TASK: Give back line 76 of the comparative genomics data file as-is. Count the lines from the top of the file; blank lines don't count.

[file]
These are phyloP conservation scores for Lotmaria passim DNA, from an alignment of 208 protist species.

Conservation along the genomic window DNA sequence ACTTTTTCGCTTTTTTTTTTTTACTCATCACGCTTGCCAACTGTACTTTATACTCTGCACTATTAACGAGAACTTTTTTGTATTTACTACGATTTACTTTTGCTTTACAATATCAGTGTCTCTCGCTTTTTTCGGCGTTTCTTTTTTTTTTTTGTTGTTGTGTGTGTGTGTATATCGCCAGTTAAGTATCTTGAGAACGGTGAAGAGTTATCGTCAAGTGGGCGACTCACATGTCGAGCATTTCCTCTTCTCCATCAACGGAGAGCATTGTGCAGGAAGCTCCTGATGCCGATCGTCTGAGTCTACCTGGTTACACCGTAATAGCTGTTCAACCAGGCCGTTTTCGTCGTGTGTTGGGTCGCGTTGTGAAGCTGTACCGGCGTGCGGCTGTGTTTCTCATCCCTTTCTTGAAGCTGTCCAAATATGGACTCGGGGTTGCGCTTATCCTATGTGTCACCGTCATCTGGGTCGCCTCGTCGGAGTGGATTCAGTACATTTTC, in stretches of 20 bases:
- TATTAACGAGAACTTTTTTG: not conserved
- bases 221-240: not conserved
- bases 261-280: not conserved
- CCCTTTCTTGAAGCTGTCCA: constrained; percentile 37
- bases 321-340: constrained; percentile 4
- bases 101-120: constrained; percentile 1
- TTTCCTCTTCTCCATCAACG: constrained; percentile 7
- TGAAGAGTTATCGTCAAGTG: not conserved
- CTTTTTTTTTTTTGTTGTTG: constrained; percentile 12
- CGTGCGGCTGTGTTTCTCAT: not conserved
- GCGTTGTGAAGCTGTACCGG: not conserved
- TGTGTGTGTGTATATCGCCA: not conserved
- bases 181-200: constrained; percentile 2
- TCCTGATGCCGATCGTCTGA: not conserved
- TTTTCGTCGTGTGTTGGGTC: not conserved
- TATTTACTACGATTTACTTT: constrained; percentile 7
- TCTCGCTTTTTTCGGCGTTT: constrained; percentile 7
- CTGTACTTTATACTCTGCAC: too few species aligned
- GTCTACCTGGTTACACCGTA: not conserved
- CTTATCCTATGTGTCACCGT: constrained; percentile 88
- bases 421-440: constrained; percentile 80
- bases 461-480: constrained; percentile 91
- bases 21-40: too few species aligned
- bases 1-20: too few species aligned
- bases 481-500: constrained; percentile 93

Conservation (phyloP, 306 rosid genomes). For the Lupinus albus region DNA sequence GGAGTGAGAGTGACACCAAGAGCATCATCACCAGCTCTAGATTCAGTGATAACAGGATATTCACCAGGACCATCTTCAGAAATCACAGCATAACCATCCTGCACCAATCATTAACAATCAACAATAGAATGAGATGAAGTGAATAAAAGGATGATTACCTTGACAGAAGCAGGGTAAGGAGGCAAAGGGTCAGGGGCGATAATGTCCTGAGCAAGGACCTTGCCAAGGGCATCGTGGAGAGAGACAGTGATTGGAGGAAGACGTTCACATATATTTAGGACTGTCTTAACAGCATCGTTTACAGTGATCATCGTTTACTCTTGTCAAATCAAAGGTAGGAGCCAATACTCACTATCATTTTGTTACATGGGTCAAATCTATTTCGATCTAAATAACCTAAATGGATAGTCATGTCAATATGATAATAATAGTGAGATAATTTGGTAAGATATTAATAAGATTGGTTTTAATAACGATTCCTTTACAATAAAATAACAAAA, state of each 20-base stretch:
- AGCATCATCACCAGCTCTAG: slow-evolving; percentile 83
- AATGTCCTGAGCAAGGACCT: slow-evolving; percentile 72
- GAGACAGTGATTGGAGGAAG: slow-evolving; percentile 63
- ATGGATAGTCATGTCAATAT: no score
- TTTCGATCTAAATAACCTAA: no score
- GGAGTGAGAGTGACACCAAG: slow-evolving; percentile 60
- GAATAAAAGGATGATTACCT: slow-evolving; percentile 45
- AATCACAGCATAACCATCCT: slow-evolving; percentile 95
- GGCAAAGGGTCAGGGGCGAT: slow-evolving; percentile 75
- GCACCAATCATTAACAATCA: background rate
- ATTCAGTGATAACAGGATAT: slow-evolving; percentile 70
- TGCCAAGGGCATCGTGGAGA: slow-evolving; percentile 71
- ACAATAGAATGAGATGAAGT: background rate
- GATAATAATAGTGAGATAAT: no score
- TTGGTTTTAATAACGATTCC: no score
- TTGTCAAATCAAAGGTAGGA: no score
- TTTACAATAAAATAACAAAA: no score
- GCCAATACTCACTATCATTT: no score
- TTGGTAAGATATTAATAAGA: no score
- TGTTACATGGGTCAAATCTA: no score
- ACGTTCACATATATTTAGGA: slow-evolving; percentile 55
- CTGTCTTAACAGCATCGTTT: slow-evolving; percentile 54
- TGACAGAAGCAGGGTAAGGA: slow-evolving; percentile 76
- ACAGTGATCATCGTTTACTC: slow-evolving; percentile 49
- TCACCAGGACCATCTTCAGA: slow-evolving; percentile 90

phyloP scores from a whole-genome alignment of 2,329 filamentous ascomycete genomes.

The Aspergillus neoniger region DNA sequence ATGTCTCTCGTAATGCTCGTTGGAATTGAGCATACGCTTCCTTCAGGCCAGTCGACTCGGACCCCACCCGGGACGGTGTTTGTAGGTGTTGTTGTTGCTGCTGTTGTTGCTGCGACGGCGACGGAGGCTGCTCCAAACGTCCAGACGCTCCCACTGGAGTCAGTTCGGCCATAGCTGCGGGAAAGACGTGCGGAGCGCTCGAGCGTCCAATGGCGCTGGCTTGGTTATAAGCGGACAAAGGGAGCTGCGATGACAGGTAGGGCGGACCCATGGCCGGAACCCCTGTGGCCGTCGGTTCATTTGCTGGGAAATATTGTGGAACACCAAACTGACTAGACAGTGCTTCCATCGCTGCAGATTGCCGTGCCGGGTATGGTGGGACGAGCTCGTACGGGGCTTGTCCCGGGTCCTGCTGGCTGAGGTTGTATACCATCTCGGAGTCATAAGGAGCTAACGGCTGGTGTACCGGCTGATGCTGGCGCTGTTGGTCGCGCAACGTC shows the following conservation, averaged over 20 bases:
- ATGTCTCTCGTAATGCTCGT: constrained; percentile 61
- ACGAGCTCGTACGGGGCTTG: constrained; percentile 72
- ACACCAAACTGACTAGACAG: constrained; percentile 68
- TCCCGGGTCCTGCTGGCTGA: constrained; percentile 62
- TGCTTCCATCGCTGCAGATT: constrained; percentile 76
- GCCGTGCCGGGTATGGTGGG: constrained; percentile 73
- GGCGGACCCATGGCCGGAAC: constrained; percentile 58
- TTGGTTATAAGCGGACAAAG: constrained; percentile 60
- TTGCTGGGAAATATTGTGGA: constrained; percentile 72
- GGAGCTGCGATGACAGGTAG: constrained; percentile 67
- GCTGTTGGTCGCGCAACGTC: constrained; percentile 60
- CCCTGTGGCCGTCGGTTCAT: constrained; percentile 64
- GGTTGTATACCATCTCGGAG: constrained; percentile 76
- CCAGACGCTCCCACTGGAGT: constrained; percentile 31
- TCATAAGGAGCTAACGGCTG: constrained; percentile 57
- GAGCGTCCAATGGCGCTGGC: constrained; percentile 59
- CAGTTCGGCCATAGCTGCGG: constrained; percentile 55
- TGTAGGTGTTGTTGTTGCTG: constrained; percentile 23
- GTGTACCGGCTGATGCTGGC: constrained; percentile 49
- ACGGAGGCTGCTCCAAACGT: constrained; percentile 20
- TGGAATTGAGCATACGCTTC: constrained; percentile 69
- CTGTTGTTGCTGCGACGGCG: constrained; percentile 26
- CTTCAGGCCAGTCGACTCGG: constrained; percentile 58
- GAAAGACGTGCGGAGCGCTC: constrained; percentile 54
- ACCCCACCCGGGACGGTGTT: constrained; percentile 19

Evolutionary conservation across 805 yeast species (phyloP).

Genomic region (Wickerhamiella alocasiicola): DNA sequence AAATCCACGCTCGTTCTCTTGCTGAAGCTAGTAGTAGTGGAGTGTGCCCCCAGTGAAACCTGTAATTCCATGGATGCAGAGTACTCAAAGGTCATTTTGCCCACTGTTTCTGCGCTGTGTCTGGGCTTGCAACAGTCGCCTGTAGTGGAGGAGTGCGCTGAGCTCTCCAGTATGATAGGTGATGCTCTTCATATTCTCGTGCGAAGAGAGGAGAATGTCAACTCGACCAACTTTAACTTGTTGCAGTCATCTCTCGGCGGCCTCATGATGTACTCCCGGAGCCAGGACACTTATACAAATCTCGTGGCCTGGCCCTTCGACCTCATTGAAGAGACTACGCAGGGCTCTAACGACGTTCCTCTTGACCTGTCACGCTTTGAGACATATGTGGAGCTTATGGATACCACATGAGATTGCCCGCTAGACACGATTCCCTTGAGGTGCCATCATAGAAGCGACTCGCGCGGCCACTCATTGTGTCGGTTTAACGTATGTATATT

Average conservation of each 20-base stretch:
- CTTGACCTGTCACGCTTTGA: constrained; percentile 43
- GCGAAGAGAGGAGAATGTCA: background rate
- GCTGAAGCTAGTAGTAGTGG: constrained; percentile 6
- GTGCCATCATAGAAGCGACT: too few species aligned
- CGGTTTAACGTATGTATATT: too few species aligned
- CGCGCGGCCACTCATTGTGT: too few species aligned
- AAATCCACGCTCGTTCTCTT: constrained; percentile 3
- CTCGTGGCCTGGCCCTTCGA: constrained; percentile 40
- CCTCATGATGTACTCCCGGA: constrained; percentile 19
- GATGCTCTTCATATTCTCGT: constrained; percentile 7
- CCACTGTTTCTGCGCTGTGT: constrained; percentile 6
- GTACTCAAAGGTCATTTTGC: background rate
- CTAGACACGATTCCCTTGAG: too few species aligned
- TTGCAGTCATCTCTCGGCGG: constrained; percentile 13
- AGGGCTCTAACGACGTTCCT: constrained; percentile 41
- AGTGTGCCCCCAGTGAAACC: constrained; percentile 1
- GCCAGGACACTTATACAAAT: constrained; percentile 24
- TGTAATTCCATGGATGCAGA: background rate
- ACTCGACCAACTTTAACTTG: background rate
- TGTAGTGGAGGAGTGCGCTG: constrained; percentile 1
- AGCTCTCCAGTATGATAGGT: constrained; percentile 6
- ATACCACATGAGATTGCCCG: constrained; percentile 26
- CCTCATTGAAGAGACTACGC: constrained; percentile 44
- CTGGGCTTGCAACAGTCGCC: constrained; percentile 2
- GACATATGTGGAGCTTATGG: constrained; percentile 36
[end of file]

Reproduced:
- TGGAATTGAGCATACGCTTC: constrained; percentile 69